Thinking About a Premium Surcharge for the Unvaccinated?

This past week a few big names, including Google and Facebook, announced plans to require all employees to get vaccinated for COVID-19 before returning to the office. And, while many employers are willing to take additional measures to increase vaccine levels, most employers continue to hold off on mandates because of potential employee relations issues that such a move might provoke. Now, with the Delta variant driving up infections and hospitalizations throughout the country – at the same time that vaccination rates have stalled – health coverage surcharges for the unvaccinated are a tactic employers are reviewing as an alternative to a mandate. 

The rationale for adding a surcharge to health insurance contributions for unvaccinated employees is seen as similar to that for a tobacco-use surcharge. If an employee is unvaccinated and contracts a COVID-19 infection, that creates higher claims costs, which can impact the employer’s bottom line, and mean higher future contributions for other employees. Beyond plan costs, there are the public health benefits of greater vaccination rates, in addition to workplace safety considerations.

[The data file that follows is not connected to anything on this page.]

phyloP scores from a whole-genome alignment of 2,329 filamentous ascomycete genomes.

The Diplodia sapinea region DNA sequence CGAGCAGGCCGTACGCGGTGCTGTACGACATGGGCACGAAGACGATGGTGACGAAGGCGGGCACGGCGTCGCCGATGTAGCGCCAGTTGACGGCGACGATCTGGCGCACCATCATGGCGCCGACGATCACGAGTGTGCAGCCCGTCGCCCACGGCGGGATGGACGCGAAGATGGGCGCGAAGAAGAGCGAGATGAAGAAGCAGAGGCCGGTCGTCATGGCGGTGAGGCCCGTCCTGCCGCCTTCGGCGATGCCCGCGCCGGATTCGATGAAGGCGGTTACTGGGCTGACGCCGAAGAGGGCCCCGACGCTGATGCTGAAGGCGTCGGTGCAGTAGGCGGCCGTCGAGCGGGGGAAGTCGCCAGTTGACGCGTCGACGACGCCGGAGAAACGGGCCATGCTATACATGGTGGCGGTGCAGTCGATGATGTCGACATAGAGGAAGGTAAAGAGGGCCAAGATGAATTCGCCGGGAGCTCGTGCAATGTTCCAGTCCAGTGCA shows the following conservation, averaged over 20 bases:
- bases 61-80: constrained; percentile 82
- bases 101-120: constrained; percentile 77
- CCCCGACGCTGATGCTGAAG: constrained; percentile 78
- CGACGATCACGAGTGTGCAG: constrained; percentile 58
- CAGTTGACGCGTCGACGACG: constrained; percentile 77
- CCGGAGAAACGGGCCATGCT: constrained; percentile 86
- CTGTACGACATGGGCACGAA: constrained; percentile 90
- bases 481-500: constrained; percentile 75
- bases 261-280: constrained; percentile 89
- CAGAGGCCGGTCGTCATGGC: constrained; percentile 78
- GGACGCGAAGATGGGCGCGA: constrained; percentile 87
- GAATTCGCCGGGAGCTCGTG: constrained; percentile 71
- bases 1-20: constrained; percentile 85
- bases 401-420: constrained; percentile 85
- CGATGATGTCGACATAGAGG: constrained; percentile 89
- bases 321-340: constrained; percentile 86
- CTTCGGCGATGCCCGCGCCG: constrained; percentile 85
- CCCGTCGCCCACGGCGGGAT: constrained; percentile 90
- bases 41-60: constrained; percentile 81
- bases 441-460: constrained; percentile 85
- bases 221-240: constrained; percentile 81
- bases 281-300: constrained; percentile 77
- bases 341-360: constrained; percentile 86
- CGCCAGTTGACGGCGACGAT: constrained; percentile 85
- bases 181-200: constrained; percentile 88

The surcharge approach is intended to cause employees to change behavior voluntarily. While less draconian than a vaccine mandate, there are a few compliance issues that employers must consider. The employer would have to follow the analysis for vaccine incentives, as laid out by the EEOC. If the employer is involved with vaccination, or contracts with a third party to provide the vaccine to employees, the surcharge must not be so substantial as to be “coercive,” and consideration must be given to providing accommodation to those who are unable to get vaccinated due to a disability or sincerely-held religious belief.

Additionally, a vaccine surcharge will need to be compliant with the HIPAA/ACA rules related to wellness programs. The cautious approach will be to treat the incentive as “health contingent,” which means the surcharge must be limited and a reasonable alternative standard must be offered to those unable to get vaccinated. ACA affordability and state law restrictions related to vaccine status must also be considered.

Despite the concerns above, surcharges are a potential option, and we expect more employers to explore their viability. Employers are looking for options, but with labor shortages, vaccine mandates may remain a bridge too far. Adding a surcharge for the unvaccinated to a vaccine incentive program may be the next trend to gain momentum as employers seek to safely return employees to worksites and get their businesses back to normal.

Wade Symons
by Wade Symons

Partner, Mercer Health

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